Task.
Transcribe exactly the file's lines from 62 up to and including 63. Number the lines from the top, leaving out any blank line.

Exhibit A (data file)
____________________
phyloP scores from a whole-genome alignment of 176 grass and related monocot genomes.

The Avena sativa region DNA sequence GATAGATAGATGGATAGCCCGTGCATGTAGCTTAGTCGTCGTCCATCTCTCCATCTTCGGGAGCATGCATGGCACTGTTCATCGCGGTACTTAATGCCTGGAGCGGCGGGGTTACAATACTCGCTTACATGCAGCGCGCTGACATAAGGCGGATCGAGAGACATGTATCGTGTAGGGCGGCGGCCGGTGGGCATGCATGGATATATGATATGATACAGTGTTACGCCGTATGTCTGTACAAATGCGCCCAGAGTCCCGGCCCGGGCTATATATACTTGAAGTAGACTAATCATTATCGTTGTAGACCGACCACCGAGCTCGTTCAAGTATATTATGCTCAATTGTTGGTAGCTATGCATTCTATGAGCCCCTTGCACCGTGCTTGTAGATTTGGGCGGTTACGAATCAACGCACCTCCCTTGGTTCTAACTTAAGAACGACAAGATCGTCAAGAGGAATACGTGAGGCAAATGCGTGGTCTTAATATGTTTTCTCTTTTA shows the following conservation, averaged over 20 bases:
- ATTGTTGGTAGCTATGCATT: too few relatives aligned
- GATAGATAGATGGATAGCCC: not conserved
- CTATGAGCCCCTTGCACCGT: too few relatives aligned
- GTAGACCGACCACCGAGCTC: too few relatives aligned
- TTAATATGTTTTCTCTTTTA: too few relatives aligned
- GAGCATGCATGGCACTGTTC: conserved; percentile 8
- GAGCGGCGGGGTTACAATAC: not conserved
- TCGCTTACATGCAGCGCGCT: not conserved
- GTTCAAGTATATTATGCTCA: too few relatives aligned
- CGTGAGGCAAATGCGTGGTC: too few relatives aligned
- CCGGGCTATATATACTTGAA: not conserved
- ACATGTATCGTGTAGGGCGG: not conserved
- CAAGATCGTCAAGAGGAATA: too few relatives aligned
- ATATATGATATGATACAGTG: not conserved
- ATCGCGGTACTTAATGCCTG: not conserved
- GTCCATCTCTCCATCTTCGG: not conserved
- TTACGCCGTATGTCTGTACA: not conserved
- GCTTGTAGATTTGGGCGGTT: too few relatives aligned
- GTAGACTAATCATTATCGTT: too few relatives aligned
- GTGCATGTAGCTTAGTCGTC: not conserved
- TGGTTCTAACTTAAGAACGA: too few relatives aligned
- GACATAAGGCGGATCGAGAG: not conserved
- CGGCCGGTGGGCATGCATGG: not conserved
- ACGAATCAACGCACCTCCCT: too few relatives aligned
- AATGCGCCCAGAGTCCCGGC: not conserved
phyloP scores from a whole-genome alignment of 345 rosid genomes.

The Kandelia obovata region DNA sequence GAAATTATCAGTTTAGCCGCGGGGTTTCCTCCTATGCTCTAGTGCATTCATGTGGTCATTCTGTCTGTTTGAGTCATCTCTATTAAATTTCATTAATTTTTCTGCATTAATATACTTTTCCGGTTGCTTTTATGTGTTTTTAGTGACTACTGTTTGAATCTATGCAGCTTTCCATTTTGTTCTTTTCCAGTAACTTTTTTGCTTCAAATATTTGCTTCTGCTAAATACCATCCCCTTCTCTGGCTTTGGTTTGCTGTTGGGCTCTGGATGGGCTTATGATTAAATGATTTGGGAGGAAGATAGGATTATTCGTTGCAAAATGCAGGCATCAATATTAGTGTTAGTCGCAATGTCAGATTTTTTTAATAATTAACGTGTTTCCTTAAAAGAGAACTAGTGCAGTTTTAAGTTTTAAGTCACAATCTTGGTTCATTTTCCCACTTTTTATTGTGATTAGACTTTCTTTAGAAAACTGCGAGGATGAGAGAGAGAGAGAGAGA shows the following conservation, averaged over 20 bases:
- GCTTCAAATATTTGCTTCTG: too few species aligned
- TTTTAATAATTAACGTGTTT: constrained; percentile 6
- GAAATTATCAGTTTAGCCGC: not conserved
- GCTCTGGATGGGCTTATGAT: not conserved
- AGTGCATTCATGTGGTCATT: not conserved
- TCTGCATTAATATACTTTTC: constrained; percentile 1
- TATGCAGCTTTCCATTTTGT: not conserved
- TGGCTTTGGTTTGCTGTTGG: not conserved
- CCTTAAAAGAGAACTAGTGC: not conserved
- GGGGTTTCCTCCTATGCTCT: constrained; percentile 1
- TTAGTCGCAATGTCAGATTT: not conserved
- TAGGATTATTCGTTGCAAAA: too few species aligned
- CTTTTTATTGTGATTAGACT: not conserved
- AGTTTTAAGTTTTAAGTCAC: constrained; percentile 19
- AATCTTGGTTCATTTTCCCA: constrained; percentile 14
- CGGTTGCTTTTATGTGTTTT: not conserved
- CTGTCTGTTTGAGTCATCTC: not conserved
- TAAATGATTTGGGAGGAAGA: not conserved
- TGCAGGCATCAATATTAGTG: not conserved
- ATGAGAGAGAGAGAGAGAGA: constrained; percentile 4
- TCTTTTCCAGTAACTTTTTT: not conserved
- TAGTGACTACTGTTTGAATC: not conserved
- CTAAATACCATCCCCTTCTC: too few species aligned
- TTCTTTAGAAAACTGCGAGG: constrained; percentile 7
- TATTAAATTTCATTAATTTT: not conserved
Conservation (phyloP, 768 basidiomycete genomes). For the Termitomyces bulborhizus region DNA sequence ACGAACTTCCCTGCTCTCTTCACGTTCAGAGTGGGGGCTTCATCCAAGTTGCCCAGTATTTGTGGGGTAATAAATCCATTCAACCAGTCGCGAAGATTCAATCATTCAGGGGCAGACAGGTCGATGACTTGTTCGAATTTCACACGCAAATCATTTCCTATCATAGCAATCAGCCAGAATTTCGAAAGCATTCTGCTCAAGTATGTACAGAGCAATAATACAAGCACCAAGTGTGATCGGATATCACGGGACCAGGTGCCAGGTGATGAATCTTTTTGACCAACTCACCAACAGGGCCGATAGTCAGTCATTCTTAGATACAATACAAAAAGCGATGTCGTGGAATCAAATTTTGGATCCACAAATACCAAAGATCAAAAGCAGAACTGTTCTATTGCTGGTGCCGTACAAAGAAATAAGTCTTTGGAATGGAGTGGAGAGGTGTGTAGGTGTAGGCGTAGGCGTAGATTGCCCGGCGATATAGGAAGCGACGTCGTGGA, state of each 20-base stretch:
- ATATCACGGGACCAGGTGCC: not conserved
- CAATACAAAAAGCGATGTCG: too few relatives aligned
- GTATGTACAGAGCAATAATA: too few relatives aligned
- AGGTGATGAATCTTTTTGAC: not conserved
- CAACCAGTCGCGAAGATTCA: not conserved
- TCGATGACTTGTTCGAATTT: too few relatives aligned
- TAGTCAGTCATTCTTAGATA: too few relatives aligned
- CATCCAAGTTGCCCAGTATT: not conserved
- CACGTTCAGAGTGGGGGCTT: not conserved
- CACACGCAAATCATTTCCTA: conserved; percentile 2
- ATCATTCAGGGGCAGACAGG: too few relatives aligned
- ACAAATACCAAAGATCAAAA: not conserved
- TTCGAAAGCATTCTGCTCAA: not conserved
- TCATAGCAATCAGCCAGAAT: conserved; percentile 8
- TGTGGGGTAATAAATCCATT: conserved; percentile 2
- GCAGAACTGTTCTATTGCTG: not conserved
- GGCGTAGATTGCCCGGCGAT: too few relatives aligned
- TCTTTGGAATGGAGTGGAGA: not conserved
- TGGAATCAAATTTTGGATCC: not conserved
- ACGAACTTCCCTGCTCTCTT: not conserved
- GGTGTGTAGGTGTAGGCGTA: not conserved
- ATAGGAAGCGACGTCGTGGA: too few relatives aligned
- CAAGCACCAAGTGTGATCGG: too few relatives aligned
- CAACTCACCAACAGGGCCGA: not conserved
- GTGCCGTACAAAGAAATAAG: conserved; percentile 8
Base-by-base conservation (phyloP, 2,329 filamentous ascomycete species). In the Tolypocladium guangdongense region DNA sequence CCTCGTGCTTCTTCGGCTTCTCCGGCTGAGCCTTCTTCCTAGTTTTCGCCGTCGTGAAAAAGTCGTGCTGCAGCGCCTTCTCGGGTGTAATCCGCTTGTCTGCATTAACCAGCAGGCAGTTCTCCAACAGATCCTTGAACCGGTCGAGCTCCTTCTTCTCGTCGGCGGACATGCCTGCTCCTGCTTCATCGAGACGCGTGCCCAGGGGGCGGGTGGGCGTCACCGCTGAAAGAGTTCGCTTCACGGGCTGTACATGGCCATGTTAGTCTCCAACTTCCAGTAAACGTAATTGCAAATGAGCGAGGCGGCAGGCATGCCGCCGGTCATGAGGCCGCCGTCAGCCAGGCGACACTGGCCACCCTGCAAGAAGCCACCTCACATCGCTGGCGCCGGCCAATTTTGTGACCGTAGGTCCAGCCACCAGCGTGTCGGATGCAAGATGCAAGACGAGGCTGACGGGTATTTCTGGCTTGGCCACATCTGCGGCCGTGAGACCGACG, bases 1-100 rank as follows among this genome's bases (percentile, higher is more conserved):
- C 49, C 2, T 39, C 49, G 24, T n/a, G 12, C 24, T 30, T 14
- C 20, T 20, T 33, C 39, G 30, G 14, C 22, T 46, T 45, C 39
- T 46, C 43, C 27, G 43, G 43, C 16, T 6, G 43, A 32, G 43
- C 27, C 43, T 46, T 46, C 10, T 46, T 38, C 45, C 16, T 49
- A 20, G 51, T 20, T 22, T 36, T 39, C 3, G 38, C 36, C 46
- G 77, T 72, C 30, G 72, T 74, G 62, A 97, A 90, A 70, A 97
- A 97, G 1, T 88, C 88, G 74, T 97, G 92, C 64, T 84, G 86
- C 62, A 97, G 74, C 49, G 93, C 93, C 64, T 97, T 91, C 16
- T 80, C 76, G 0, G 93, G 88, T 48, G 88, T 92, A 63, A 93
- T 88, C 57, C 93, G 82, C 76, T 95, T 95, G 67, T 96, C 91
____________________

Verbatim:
- TAGTCAGTCATTCTTAGATA: too few relatives aligned
- CATCCAAGTTGCCCAGTATT: not conserved